Rosa Vera, a 40-year-old from a small town in crisis-ridden Venezuela, thought moving to Colombia would give her the chance to find work. Five months ago, she left her family and began the arduous journey to Bogotá, the Colombian capital, to look for a job.
Instead, as coronavirus shut down economic life in the city, Vera and more than 400 Venezuelans had no choice but to camp out for a month, waiting for help to get them home.
“I left Venezuela because the situation was so bad that I couldn’t feed my family,” Vera says, as cars whizz along the highway that cuts through the impromptu camp. “I never thought that here I wouldn’t be able to feed myself.”
Venezuela, despite having the largest proven oil reserves on the planet, is mired in economic and social ruin. Hyperinflation is rampant, rendering the currency, the bolivar, practically useless, while food shortages are a daily reality.
More than 4 million Venezuelans have now left, with about 5,000 crossing into neighbouring Colombia each day at the end of last year, according to data from the UN High Commissioner for Refugees (UNHCR). Nearly 2 million live in Colombia.
But now, with lockdown shuttering businesses and keeping customers away, there is little work for Venezuelans such as Vera. Unable to pay rent, she was evicted from the house she shared with other migrants in the south of Bogotá. She has spent the past month camped outside a bus terminal on the northern outskirts of the city. Vera, like the 430 others here, would rather be home in Venezuela, where at least shelter is guaranteed. “I can knock on doors but if there’s no work, what can I do?” Vera asks, as she washes her clothes in a stream. “Going home is the only option I have.
“The dream is to get home and get a roof over my head,” Vera says. “With a little help from God, I’ll get there.”
Last Thursday morning the city began bussing the migrants towards the border. Between rain showers, hundreds of hungry Venezuelans packed up their tents and queued for buses.
José Gregorio Fuentes, 56, from Venezuela’s western Portuguesa state, was among the stranded migrants who set up the makeshift camp in late May.
Now, with his wife, he helps the other residents.
“Keeping the place clean and sanitary is our priority, because just one case of the coronavirus would spread like wildfire,” Fuentes says, wearing a face mask like most in the camp.
Responsibilities in the camp were divided between a handful of leaders including Fuentes. Some supervised food distribution or helped repair the makeshift latrine, others kept a census or gave religious sermons. Police kept watch outside.
Locals occasionally donated food from the windows of their cars, while NGOs – including the Norwegian Refugee Council and the International Rescue Committee (IRC) – told residents how to limit the risks of contracting Covid-19 and helped with onward journeys. The IRC sporadically provided hot meals.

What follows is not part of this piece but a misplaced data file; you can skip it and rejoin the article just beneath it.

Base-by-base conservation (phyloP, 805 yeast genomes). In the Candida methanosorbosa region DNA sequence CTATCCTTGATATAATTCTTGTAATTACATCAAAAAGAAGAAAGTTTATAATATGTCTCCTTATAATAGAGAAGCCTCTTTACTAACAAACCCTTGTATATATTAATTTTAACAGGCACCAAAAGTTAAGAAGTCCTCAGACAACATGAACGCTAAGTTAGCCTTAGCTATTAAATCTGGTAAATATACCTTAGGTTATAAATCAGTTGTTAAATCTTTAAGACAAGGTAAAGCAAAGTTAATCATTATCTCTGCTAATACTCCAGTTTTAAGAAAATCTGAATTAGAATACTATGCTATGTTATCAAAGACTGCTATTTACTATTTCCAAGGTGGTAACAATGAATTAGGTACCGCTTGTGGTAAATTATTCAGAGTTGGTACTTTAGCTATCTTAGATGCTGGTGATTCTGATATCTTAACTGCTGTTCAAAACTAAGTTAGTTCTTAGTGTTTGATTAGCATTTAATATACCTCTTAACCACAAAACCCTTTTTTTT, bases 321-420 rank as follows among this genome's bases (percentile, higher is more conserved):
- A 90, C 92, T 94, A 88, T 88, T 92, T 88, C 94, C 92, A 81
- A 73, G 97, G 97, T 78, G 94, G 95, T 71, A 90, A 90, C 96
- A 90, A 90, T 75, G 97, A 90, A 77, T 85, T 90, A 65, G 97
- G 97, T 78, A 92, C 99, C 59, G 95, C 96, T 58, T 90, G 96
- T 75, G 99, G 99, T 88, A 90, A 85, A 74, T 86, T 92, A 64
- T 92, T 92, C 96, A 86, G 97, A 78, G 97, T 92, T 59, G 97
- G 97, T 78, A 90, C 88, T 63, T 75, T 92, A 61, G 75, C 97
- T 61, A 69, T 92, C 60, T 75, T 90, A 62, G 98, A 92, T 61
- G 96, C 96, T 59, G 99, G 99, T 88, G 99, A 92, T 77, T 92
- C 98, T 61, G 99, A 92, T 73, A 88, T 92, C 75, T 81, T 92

“The health risks for those in the camp were multiple: the cold, the dampness, the rain, all of this makes them more vulnerable to a respiratory disease,” says Marianne Menjivar, the IRC’s representative in Colombia. “It really is an unfortunate situation and one that you don’t want any human being to be in during a pandemic.”
No resident has shown symptoms of Covid-19, though outside the two ditches that border the camp, cases are skyrocketing. Colombia, despite months of lockdown, is seeing infections jump at record rates, recently passing 4,000 daily confirmed cases for the first time. This week, the country passed 100,000 cases.
But for many at the camp, the pandemic is low on their list of concerns.
“Get me back to Caracas, then I’ll worry about getting sick,” says Vilmara Lopez, 54, who has been living in the camp for three weeks.
Juana Leiva, 70, arrived in Bogotá in late February with her family. “I’m taking each day as it comes, trying to stay healthy until I can get home,” she says, sitting in front of her tent as one of her infant great-nephews plays around her.
Colombia’s migration agency has reported that daily entries from Venezuela have been cut by 80%, and that more than 71,000 have returned to the country, where they face a strict quarantine in squalid conditions on arrival.
When the lockdown came into effect in late March, someVenezuelans began trekking home across the Andes. But most are relying on city officials to help them get to the border.
“Each night I pray and think of my country,” says Vera, ringing out ditchwater from her clothes. “Soon I will be back there.”
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